Preparatory work for the development of a scientific opinion on the main welfare risks related to the farming of sheep for wool, meat and milk production

welfare, sheep, production, lameness, interdigital dermatitis, scoping review, systematic review
First published in EFSA Supporting Publications
20. Februar 2015
External Scientific Report

The present document has been produced and adopted by the bodies identified above as authors. This task has been carried out exclusively by the authors in the context of a contract between the European Food Safety Authority and the authors, awarded following a tender procedure. The present document is published complying with the transparency principle to which the Authority is subject. It may not be considered as an output adopted by the Authority. The European food Safety Authority reserves its rights, view and position as regards the issues addressed and the conclusions reached in the present document, without prejudice to the rights of the authors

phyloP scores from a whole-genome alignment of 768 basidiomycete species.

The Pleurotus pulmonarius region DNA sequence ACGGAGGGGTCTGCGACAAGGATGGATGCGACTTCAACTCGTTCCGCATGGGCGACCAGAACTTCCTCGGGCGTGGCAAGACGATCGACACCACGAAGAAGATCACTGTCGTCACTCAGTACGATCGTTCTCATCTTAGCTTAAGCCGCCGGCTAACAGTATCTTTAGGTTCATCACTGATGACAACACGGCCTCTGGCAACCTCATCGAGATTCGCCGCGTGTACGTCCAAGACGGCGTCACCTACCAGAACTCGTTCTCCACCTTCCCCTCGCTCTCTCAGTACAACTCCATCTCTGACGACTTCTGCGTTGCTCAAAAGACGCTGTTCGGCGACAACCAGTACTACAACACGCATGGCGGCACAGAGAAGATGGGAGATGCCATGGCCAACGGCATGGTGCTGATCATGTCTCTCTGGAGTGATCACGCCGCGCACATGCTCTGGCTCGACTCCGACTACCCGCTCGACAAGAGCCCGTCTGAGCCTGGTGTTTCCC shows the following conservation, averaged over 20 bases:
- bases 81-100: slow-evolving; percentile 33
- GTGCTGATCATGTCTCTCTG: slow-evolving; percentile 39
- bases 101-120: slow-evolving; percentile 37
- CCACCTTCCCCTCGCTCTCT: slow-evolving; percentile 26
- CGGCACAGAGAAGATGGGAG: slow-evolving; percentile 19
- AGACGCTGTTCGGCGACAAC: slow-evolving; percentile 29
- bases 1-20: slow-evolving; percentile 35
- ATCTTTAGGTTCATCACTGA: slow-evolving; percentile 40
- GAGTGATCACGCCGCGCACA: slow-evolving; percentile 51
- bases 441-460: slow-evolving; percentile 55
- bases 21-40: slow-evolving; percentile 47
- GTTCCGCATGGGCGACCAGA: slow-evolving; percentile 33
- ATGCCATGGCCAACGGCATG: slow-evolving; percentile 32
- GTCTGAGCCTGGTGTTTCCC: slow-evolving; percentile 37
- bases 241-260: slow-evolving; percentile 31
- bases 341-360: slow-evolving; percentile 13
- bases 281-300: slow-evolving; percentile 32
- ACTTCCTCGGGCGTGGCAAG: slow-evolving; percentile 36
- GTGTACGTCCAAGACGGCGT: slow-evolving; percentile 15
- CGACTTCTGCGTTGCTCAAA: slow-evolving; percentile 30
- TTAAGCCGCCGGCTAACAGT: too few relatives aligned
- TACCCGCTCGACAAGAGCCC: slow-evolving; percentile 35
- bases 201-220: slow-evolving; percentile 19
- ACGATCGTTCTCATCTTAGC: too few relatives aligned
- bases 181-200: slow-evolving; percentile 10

This report contains the results of a scoping review of sheep welfare studies and a systematic review of the effect of extensive/outdoor/migratory management on lameness compared to intensive/indoor management systems in sheep raised for the production of meat, milk, or wool in Europe. The scoping review allowed identifying and mapping 679 citations relevant to sheep welfare. Those citations were mapped according to the study population, 8 main welfare determinants (management, environment, genetics, nutrition/feeding/watering, behaviour, health, housing, handler traits/human-animal bond) and outcomes. Such mapping supported the WG in identifying gaps of knowledge and data that further led to seeking for experts’ knowledge, as well as to identify areas where a systematic literature process could be performed. The systematic review that followed the scoping review provided evidence that the management system is not associated with the prevalence or risk of lameness. However, higher stocking densities were associated with prevalence or risk lameness. The body of work may appear to be quite small, however, given the difficulties faced by researchers investigating this topic, identifying studies that looked at these factors in a limited region of the world is a reasonable body of work. This is a difficult topic to study as the exposures are variable and the outcomes difficult to measure in production systems as they can occur year round and have numerous causes.

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